A couple of great free to subscribe magazine's - all online of course fill of the things we love here at neverhappened. NOTHINGMAG and BEAUTIFULDECAY actually only nothing is free but you can still flick thru beautiful.
exhibition opens 07 october 2005 and runs until 04 november 2005 the bookartbookshop 17 pitfield street london N1 6HB england
open 1:00pm - 7:00pm wednesday to friday and 1:00pm - 6:00pm saturday
for this project white has collected artists' monograph books and censored them. censoring consisted of blacking out every occurrence of name, artwork and likeness of the artist in each book. each book contains a certificate signed and numbered by white.
the artist removed from the book may become conspicuous by his/her absence. for example, a whole book about joseph beuys in which all instances of him have been removed may be more 'full' of joseph beuys than one left as it is. the viewer will be more attuned to the idea of 'joseph beuys' and recall images from memory to replace those censored in the book. the viewer will be made more aware of the artist/art because he/she/it is not there.
"Cybertypes" and "How we became Post-human" question the construction and re-construction of the technologically enabled self.
How are we being changed inherently via the technology that we embrace? While "Cybertypes"'s Nakamura problematizes the notion of an 'utopian' space of virtual equality, positing the stance that cultural and social stereotypes of race and gender continue to re-enact themselves on-line, Hayles in "Post-human" argues for the legitimacy and importance of situating our disembodied cyber-selves and information back into a/our material body.
As I type this and you read this, who am I communicating with? Are we connecting/connected through the words you see floating on the interface of your screen right now? Hello... who are you? Hello. Where am I?
"Literature,music, the passions, but also the experience of the visible world are-no less in the science of Lavoisier and Ampere-the exploration of an invisible and the disclosure of a universe of ideas. The difference is simply that this invisible, these ideas, unlike those of that of science,cannot be detached from the sensible appearences and be erected into a second positivity. The musical idea, the literary idea, the dialectic of love, and also the articulations of the light, the modes of exhibition of sound and of touch speak to us, have their logic, their coherence, their points of intersection, their concordances, and here also the appearences are the disguise of unknown 'forces' and 'laws'. But it is as though the secrecy wherein they lie and whence the literary expresssion draws them were their proper mode of existence. For these truths are not only hidden like a physical reality which we have not been able to discover, invisible in fact but which we will one day already see, provided that the screen that masks it is lifted. Here on the contrary, there is no vision without the screen; the ideas we are speaking of would not be better known to us if we had no body and no sensibility..."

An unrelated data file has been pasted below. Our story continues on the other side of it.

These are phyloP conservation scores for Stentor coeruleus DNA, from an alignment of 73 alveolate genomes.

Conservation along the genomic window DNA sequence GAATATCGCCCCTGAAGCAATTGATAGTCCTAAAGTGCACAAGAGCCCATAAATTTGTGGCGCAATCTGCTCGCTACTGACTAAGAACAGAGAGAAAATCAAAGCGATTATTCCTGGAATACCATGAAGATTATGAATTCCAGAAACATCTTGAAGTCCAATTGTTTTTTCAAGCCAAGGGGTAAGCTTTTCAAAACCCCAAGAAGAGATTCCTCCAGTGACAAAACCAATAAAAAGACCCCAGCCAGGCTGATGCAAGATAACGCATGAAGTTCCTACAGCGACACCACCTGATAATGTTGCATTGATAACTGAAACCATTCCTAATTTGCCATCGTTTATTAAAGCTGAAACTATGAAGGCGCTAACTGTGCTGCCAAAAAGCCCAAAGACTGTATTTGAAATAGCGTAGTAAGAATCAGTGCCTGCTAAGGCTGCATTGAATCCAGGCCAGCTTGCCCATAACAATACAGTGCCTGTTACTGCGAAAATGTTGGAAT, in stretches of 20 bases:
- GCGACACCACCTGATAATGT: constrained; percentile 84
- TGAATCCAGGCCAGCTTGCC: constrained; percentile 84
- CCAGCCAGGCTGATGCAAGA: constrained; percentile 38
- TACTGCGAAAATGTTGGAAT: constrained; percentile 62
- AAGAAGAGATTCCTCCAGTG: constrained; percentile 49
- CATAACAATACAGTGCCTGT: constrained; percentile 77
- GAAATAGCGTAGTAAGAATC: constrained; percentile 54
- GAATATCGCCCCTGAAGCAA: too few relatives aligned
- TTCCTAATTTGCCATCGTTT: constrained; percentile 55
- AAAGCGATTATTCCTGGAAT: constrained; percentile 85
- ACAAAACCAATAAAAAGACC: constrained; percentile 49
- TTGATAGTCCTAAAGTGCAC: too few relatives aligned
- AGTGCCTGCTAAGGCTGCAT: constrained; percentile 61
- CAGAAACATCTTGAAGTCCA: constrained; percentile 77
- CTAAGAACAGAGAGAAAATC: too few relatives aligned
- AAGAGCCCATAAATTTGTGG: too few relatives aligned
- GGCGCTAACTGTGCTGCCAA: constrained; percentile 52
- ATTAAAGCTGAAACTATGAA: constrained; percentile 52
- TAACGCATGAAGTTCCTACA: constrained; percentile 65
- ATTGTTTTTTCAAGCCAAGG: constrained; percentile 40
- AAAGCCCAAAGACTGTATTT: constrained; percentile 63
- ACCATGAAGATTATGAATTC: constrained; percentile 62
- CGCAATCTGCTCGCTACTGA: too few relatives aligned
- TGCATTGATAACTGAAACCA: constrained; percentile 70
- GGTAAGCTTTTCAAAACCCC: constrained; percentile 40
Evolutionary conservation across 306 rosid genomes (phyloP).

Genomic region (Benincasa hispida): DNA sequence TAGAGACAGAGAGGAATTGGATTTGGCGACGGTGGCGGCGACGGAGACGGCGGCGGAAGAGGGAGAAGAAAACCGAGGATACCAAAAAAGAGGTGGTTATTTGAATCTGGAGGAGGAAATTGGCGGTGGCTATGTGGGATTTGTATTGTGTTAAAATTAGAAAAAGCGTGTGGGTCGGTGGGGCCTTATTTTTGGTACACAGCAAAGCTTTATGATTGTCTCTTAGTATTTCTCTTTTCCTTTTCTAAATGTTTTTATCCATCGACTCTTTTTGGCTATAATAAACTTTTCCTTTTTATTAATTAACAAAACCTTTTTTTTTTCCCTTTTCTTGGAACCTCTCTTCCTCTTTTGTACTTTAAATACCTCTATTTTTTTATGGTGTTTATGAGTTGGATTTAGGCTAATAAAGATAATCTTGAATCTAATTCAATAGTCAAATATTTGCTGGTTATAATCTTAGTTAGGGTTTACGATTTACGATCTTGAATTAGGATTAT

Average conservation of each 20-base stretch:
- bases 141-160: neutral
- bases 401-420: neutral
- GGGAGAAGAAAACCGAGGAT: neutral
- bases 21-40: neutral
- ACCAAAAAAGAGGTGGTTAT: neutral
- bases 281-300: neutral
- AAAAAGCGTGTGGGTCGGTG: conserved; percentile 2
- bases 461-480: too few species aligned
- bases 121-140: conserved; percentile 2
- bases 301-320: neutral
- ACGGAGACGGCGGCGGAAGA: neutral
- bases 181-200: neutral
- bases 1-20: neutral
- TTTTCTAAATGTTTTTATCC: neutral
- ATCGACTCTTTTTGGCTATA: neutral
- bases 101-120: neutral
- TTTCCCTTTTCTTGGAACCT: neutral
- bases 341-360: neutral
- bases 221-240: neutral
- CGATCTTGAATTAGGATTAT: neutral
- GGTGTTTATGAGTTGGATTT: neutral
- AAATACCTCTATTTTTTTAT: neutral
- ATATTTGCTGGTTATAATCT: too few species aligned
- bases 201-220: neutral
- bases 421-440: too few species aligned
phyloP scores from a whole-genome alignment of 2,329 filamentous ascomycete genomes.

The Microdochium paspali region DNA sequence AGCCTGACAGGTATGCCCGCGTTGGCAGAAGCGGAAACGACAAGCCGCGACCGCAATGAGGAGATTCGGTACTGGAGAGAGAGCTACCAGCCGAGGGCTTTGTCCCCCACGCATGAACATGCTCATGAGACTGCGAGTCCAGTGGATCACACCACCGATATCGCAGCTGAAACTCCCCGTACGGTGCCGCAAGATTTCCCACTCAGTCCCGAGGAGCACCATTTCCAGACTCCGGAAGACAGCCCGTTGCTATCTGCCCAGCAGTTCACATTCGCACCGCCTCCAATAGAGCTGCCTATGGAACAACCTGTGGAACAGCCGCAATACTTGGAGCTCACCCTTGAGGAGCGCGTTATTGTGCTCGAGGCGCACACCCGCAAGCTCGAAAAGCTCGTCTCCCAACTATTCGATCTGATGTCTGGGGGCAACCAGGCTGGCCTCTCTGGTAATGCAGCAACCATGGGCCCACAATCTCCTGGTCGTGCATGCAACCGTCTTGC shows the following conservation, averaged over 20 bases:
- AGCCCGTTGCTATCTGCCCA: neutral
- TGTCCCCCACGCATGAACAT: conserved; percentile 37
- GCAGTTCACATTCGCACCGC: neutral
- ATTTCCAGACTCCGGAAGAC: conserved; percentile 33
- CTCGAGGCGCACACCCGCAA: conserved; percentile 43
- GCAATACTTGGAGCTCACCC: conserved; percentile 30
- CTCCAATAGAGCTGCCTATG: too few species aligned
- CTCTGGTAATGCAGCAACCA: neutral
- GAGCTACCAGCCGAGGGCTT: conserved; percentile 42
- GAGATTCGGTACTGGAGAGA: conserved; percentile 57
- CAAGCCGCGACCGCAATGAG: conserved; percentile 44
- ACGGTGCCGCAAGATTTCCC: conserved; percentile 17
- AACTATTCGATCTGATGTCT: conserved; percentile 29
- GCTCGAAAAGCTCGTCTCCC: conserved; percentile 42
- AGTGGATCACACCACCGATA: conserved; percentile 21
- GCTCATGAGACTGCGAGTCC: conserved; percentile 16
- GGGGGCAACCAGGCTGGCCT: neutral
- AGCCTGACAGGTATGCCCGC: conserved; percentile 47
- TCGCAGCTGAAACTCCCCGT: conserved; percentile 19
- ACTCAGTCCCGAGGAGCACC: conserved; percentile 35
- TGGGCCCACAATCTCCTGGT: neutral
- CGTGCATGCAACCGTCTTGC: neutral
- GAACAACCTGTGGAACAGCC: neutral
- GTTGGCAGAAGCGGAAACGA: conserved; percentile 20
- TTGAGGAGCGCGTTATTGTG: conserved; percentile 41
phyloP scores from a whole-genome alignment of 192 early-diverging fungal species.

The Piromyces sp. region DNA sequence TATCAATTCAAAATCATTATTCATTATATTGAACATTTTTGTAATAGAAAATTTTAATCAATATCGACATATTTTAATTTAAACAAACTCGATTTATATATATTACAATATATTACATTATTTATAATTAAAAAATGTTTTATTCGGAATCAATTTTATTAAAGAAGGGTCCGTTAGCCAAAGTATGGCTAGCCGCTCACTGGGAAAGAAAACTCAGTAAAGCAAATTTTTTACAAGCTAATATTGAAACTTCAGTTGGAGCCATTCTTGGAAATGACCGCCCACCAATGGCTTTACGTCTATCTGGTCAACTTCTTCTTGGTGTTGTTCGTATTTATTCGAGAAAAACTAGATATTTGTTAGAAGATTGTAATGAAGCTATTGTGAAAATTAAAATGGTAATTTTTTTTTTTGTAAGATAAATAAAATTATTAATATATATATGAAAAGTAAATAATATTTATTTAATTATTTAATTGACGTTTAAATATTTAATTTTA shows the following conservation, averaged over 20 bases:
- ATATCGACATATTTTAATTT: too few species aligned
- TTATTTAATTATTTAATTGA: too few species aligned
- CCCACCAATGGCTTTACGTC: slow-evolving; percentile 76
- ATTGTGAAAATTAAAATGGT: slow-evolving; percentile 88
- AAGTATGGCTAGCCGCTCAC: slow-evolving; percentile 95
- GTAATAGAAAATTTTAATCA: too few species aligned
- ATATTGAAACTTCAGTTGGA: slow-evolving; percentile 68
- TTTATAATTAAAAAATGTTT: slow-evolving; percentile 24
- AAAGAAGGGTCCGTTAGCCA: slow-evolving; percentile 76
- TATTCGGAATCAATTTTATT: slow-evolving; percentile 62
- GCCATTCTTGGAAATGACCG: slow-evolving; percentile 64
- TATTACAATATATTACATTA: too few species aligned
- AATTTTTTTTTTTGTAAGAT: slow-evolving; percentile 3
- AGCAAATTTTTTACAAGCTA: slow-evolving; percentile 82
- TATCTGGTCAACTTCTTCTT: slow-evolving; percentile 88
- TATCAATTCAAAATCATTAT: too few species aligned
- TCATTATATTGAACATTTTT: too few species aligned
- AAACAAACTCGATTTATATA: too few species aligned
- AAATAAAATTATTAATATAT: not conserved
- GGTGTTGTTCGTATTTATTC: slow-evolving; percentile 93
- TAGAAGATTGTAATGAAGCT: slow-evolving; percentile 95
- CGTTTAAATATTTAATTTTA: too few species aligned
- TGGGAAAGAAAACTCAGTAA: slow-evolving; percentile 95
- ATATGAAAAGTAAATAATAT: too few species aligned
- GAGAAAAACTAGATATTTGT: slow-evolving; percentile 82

"Is my body a thing, is it an idea? It is neither, being the measurement of the things. We therefore have to recognize an ideality that is not alien to the flesh that gives it its axes, its depth, its dimensions."
From "The Intertwining-The Chiasm"--THE VISIBLE AND THE INVISIBLE
50 years ago, a unique pornographic novel appeared in Paris. Published in both French and English, Story of O portrayed explicit scenes of bondage and violent penetration in spare elegant prose, the purity of writing making the novel seem reticent even as it dealt with demonic desire. with whips, masks and chains.The authors name, Pauline Reage, was a pseudonym and many people thought the book could only have been writen by a man. The writers true identity was only revealed 10 yrs ago when an impeccably dressed 86 yr old intellectual called Dominique Aury acknowledged that the fantasies of castles, masks and debauchery were hers. Try and get your girlfriend to read it -l>
$Prized examples from cities renowned for their sticker art, including San Francisco, New York, London, Tokyo and Amsterdam, alongside choice finds from locations off the beaten track, including Stockholm, Antwerp, Manchester, Paris, Reykjavik, Melbourne and Berlin:purchased>
An interesting read. Gets right into the minds of repulsive women, and helps you understand what makes them tick. The ticking is actually from woodworm - something I didn't know. If you ever wanted to find out more about repulsive women, but were too repulsed, this is the book for you. A word of caution though: the illustrations are disturbing. Also, avoid reading this book before bedtime. Or in enclosed spaces. It's better to have a good circulation of air around you. I read it with all the windows open standing on a chair, and that seemed OK, but I did feel quite faint even then. Recommended, cautiously.